Meanwhile, after seizing treasures of Korean art history and culture, the Japanese government used them to promote itself as a civilizing and modern force. Consequently, textbooks, museums, and other icons of learning spread the idea of Korea as backwards and primitive compared with Japan, a view of the Korean people that became rooted among Japanese and even among some Koreans.
In 1939, Koreans were pressured by Japanese authorities to change their names to Japanese names. Since people without Japanese names were not recognized by the colonial bureaucracy, more than 80 percent of all Koreans complied with the order.
The plight of the Korean people, particularly the common people, during the occupation, as well as World War II, the Cold War, and the Korean War, inspired Lee to write Pachinko. The novel follows four generations of the same family through the hardships, heartaches, discrimination, and occasional joys of living in Korea and Japan from 1910 until 1989. In an interview included with the paperback edition, Lee says that history often fails to represent everyone because poor and middle-class men and almost all women usually leave no written evidence of their lives. To research Pachinko, she interviewed many Korean-Japanese to gather their oral histories.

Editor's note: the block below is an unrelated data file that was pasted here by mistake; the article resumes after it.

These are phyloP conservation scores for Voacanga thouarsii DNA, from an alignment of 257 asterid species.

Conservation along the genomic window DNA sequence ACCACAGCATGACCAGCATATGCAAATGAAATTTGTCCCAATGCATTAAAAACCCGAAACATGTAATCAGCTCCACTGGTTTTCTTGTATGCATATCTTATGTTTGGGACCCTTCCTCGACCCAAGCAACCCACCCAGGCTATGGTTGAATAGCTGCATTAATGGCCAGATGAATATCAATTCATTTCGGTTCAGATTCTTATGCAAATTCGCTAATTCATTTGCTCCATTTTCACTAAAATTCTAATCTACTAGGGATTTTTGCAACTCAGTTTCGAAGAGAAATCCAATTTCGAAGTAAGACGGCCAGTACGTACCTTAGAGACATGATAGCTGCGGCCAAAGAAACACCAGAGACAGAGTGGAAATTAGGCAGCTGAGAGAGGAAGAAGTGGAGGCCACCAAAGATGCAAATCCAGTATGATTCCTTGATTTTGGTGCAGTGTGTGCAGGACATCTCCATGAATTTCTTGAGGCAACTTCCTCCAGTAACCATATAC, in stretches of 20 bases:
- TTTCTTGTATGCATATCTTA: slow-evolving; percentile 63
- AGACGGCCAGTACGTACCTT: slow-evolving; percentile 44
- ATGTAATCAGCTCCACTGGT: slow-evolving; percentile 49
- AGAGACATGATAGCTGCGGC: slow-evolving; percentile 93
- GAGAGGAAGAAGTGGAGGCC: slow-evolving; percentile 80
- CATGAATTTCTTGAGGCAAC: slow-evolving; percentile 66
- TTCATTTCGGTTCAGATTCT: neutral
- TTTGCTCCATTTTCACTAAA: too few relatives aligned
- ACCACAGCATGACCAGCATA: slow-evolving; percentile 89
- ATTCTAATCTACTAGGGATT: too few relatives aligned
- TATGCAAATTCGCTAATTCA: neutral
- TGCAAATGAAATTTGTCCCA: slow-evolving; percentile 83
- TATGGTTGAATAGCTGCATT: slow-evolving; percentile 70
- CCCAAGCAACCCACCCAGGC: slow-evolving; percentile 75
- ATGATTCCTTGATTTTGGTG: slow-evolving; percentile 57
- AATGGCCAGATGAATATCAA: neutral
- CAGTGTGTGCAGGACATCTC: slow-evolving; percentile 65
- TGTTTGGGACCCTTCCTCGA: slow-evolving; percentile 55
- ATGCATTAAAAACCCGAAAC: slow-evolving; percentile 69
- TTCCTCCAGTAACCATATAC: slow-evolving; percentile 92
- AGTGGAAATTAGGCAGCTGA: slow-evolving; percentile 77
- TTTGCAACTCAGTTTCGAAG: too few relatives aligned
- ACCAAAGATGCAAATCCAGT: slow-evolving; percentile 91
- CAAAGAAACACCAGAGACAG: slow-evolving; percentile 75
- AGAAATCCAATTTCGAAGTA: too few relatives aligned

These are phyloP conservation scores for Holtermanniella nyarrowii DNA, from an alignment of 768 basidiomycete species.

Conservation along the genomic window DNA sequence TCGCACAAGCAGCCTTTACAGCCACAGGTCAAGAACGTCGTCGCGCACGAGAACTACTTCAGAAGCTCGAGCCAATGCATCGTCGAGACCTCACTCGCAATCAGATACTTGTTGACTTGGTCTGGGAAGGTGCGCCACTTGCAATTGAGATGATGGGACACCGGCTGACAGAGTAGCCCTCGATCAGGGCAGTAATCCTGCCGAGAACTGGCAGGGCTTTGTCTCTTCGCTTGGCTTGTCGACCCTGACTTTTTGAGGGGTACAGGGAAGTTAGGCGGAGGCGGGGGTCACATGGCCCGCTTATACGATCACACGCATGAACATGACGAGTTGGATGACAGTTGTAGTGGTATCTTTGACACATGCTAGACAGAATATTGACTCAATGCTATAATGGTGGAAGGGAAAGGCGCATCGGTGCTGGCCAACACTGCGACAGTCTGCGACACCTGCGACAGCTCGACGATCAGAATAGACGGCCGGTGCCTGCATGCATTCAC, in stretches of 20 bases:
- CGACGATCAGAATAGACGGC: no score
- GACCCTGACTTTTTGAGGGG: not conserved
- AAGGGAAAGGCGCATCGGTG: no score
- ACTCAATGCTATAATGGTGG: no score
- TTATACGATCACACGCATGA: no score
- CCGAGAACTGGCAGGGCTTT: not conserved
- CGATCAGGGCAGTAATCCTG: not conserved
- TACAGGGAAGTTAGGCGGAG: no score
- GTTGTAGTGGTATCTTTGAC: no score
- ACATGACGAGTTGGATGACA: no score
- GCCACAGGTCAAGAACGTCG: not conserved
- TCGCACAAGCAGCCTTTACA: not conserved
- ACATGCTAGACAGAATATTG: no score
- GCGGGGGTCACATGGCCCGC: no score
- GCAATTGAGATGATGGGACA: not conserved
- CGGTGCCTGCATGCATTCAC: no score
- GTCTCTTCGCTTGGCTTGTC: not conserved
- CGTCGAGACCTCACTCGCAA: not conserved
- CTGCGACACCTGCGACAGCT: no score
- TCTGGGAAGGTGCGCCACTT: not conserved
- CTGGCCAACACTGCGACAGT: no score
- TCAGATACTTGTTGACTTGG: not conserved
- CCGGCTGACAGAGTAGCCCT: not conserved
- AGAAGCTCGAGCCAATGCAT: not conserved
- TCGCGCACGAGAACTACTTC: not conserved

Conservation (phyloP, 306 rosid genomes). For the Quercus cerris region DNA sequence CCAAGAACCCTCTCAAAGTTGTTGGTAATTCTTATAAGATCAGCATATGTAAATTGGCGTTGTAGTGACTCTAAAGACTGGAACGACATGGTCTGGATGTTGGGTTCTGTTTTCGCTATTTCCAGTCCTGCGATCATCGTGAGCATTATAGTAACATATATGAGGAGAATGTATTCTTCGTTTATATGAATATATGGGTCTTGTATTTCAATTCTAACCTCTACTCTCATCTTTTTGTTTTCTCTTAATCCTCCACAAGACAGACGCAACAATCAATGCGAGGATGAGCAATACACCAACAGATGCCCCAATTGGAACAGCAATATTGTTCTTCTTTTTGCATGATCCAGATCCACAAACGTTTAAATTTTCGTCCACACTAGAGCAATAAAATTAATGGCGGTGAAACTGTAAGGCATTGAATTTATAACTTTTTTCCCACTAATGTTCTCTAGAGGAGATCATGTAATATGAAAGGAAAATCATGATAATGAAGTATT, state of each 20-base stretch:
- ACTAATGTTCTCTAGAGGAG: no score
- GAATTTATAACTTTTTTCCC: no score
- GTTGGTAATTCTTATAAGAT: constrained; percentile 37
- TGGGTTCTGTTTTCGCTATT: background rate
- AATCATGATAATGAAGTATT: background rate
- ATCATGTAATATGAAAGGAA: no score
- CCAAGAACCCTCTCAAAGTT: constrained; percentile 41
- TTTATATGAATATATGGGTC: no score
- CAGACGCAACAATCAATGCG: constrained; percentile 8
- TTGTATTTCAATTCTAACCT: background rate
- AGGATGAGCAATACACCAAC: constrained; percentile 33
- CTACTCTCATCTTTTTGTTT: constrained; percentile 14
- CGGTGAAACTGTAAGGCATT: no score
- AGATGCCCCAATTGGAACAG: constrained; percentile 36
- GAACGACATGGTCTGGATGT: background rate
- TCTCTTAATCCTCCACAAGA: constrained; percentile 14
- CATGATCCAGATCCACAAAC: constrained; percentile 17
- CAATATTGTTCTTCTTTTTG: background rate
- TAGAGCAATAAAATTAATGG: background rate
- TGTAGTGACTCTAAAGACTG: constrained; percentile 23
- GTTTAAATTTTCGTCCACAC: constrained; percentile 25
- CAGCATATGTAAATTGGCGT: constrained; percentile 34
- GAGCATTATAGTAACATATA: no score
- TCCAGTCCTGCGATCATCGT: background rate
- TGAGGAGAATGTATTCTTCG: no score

As I read about Lee’s fictional characters, all of whom are interesting and endearing, I had more questions about the historical events that shaped their lives. I knew about the dividing of Korea between the Soviet Union and the United States after World War II, but I wondered why Japan wasn’t divided as well. Perusing several websites taught me that the Soviet Union didn’t declare war on Japan until the final weeks of the conflict, whereas the United States had done most of the fighting there. Also, U.S. President Harry Truman thought that Japan would be easier to administer if the United States was the only occupying power.
The Soviets did receive some parts of the Japanese Empire, however. They were given the Kuril Islands and Sakhalin Island, which Japan had taken from the Russians in 1905.